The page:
However, the broader way it makes A New Hope into a better film is that it gives context to Luke’s heroic deeds. When Luke shot his torpedoes into that exhaust vent, he destroyed the Death Star, but it wasn’t just his victory. It belonged to Jyn Erso and Cassian Andor and the countless others who made that moment possible.

The Smurfette Principle Strikes Again

Side note: Though Rogue One is refreshingly diverse when it comes to casting international actors of color, it is depressingly stagnant when it comes to gender balance. Though we get Jyn as our hero, she is the only female rebel on the surface for the Scarif attack. There are no other women in Rogue One’s crew and, though there are some women scattered into the background during the Rebel meeting scenes (and we get another example of female leadership in Mon Mothma) and one female pilot in the Scarif space battle, the number of women on screen falls far below the realistic level.

This is a classic case of The Smurfette Principle, a common trope that sees a cast of male heroes with exactly one female hero. In our current pop culture era, the Smurfette is often in charge, which is a step in the right direction in terms of representation, but it’s still extremely rare to see on-screen worlds that are 50/50 when it comes to gender breakdown — especially when it comes to big-budget fare.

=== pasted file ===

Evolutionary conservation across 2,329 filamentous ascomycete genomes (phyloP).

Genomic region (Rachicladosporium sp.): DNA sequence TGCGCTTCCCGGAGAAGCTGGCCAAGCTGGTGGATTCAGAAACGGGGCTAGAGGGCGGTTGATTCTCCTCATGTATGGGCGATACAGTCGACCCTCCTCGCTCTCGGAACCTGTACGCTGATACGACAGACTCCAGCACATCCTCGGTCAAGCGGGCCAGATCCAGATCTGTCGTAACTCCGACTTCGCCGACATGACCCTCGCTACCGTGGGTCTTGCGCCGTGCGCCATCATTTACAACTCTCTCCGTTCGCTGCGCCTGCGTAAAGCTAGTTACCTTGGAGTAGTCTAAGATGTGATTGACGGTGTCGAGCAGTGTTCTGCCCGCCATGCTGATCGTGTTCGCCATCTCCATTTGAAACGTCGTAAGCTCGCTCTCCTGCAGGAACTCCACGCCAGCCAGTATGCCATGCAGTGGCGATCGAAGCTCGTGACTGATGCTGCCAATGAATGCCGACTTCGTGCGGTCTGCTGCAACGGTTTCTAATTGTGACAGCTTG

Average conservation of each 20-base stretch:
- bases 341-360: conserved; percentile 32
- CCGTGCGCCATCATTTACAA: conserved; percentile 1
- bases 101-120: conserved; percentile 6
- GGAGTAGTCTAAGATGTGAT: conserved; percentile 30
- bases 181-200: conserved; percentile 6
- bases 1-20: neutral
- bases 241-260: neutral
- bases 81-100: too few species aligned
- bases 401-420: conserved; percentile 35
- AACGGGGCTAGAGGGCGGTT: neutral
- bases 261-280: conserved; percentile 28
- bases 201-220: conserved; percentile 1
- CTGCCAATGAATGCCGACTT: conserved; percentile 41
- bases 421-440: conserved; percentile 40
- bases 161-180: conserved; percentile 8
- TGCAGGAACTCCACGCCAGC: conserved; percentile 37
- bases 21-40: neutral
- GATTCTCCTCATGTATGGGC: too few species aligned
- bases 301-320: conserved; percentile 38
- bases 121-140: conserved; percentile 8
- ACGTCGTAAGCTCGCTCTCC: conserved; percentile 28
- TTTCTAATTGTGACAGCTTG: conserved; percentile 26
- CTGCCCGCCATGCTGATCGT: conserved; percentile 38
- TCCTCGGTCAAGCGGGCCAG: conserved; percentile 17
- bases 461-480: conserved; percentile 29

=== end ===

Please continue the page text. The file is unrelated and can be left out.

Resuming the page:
Frankly, the Bechdel Test is a pathetically low bar for Hollywood movies to step over, and they often still can’t manage even that. I’d like to see more Hollywood films strive to make 50 percent of the on-screen characters (lead, supporting, and background) women. I’ll even give back that one percent that we have in real life (the world has a 51/49 gender split in its population).

Increased Diversity: Social or Financial

So is this increase in Star Wars-ian diversity a social choice or a financial one for LucasFilm and Disney? I’m not sure if the two motivations can be separated. Speaking to Esquire about the subject of diversity in Rogue One, Diego Luna said:

It gives me hope that these gigantic films that reach everywhere are finally representing the planet and not just one market. Today, the market is the world, and the diversity we experience every day is being portrayed [on film]. That is something to celebrate, you know?

My feeling is that audiences are sending a message, and the message isn’t heard. Audiences want to feel represented, want to be able to empathize with the characters and the stories they are seeing on the screen. And this is exactly that.

The casting of two Chinese actors in lead roles in particular seems directly informed by Hollywood’s current goal of appealing to the massive Chinese box office and the millions of dollars it represents, but it still has the same effect, regardless of motivation: The greater diversity in Star Wars means more kids and adults get to see people who look like them in one of our great modern myths. That’s good for Disney’s bottom line and it’s good for humanity.